Purpose: Neural tube defects (NTDs) are a group of widely varying congenital malformations resulting from incomplete or improper fusion of the neural tube during embryonic development. NTDs are traditionally classified by the presence or absence of a layer of skin covering the spinal defect. Although a genetic component has been well established in the etiology of open NTDs, studies examining the genetics of closed NTDs such as lipomyelomeningocele are rare. We and others have previously observed families in which multiple members were affected with a broad spectrum of NTDs, suggesting the possibility of a common genetic etiology.
Methods: We calculated the sibling recurrence risk in 52 pedigrees in which the proband was diagnosed with lipomyelomeningocele (LMM), defining recurrence broadly to include both closed and open neural tube defects.
Results: Although no recurrences of LMM were observed among younger siblings, one younger sibling had myelomeningocele, yielding an estimate of recurrence risk of 0.04 (95% CI 0.01–0.20). When all siblings of the proband were included, two additional affected siblings were identified, one with anencephaly and another with fatty filum, yielding an estimate of recurrence risk of 0.043 (95% CI 0.01–0.12).
Conclusions: Although the sample size is small, these data are not inconsistent with recurrence risks for myelomeningocele, ranging from 2% to 5% in siblings. These data suggest the underlying genetic basis for closed defects may be the same or closely related to that for myelomeningocele in some families, although a larger sample will be necessary before these data are appropriate for use in a clinical setting. Further characterizations, including whether risk for recurrence of NTDs or LMM in families in which the proband is affected with LMM are altered by folate supplementation, may shed light on the underlying genetics.
Neural tube defects (NTDs) are the second most common congenital malformation, occurring once in every 1000 live births. The term “NTD” encompasses a wide range of defects resulting from the abnormal fusion and development of the neural tube during embryonic development. NTDs can be classified according to a number of criteria, including vertebral level and degree of severity. Another commonly accepted method of classifying NTDs is the presence or absence of a layer of skin covering the spinal defect. Open NTDs, those without skin covering, occur when the brain and/or spinal cord is exposed at birth through a defect in the skull or vertebrae. The two most common forms of open NTDs are myelomeningocele and anencephaly.
In contrast, closed NTDs, also known as occult spinal dysraphisms, have a layer of skin overlying the spinal defect. One common occult lesion is lipomyelomeningocele, characterized by fatty elements infiltrating through a vertebral defect into the spinal column. The prevalence of lipomyelomeningocele has been estimated to be 1 in 4000, with a female:male ratio of 1.5:1.1–3 However, this figure may underestimate the true prevalence because patients with lipomyelomeningocele are sometimes clinically asymptomatic. Alternatively, they may present with vague symptoms, such as leg pain and weakness or recurrent urinary tract infections and incontinence.3 Often, the only indication of a lipomyelomeningocele is a small dorsal cutaneous abnormality, such as a midline dimple, skin tag, or hemangioma.4 In the absence of an obvious dorsal fatty mass, some patients may be overlooked until more serious neurological problems arise. In addition, imaging modalities used before the development of the MRI were less sensitive and more likely to miss smaller defects. Thus, it has only been in recent years that this defect can be reliably diagnosed.
Open NTDs have a complex etiology, involving both genetic and environmental factors. A significant genetic component in the etiology of open NTDs is supported by several lines of evidence including associations with known genetic syndromes,5,6 associations with cytogenetic abnormalities,7,8 and a plethora of animal models.9,10 In addition, the recurrence risk in families with one member affected with an NTD (2–5%) is 25- to 50-fold higher than the 1 in 1000 incidence of NTDs in the general population.11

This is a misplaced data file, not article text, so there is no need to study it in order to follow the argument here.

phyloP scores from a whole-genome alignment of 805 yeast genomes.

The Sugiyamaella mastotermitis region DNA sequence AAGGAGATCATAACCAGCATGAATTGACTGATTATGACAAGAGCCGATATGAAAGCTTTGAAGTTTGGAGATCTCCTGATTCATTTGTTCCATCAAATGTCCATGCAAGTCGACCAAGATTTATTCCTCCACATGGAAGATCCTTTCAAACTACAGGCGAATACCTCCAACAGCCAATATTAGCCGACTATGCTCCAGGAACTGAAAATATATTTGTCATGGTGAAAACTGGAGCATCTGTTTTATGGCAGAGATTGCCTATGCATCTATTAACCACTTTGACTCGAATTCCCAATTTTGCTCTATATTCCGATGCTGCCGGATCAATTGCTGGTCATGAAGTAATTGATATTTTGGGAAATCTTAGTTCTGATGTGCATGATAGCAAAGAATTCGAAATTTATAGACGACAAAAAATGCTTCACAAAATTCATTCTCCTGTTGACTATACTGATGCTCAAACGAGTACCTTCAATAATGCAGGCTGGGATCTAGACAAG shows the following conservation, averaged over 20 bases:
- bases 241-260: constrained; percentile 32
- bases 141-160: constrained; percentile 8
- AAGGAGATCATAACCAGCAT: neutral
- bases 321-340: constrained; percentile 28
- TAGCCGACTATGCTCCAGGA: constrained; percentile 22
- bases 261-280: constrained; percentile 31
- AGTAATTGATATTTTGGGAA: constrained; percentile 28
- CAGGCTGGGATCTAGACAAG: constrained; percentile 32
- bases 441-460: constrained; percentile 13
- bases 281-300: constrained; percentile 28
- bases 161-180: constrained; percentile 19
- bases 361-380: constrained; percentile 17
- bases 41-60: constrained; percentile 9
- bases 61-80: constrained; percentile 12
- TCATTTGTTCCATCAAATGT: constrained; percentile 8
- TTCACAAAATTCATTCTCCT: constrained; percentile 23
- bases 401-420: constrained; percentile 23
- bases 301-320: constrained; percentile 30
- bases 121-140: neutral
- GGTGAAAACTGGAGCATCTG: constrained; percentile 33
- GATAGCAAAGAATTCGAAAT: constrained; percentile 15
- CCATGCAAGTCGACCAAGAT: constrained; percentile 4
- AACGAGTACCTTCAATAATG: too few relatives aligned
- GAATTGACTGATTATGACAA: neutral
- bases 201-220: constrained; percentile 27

Although the role of genetic factors in the etiology of open NTDs is unequivocal, it remains unclear whether the genetic basis for closed NTDs such as LMM is due to the same or different causes. Open and closed NTDs are thought to be due to different etiologies because they originate at different times during embryonic development.3 However, there is evidence that at least some of the underlying etiologic factors are common to both open and closed NTDs. We and others have previously reported families in which closed and open NTDs occur12–14; such families suggest an underlying gene(s) with pleiotropic effects. To investigate this hypothesis, we estimated the recurrence risk to siblings of a proband with lipomyelomeningocele and hypothesized that it would not be different than the recurrence risk to siblings of a proband with an open neural tube defect. We conclude that this similarity may suggest a common underlying gene(s) with pleiotropic effect.
MATERIALS AND METHODS
Families in this study included those in which the proband was diagnosed with lipomyelomeningocele. Ascertainment of these families occurred through a variety of resources, including web-based advertising, support groups such as the Lipomyelomeningocele Family Support Network (LFSN) and the Adult Tethered Cord Syndrome Support Group, e-mail listservs, and referrals from collaborating neurosurgeons. Detailed family history15 and pregnancy history information were collected. Diagnosis in affected family members was confirmed by review of imaging studies, operative reports, and/or medical records. Open neural tube defects included patients with anencephaly or myelomeningocele. Closed neural tube defects included lipomyelomeningocele and other spinal lipomas (myelocystoceles, terminal lipomas, fatty filum, intraspinal lipoma). Families in which nonproband members had lipomyelomeningocele were identified and tracked to document familial aggregation, but are not included in the recurrence risk calculations. This study was approved by the Duke University Medical Center Institutional Review Board and informed consent was obtained from all subjects.
Sibling recurrence risks were calculated using data collected from the standardized interviews. All siblings born subsequent to the proband were included in the calculation. The proportion of these siblings affected by a broad spectrum of neural tube defects, both open and closed, represents the sibling recurrence risk. Overall occurrence risk was calculated by including all siblings of the proband, regardless of the birth order. Confidence intervals (95%) for the risk were calculated allowing for a continuity correction.
The sample used for this study consisted of 52 American Caucasian families in which the proband was diagnosed with lipomyelomeningocele. Of the 52 probands, 23 (44%) were female and 29 (56%) were male; this difference is not statistically significant. Of the cases, 15 (29%) were confirmed by review of preoperative films; for the remaining 37 cases, preoperative films were not available and operative reports and/or medical records were evaluated.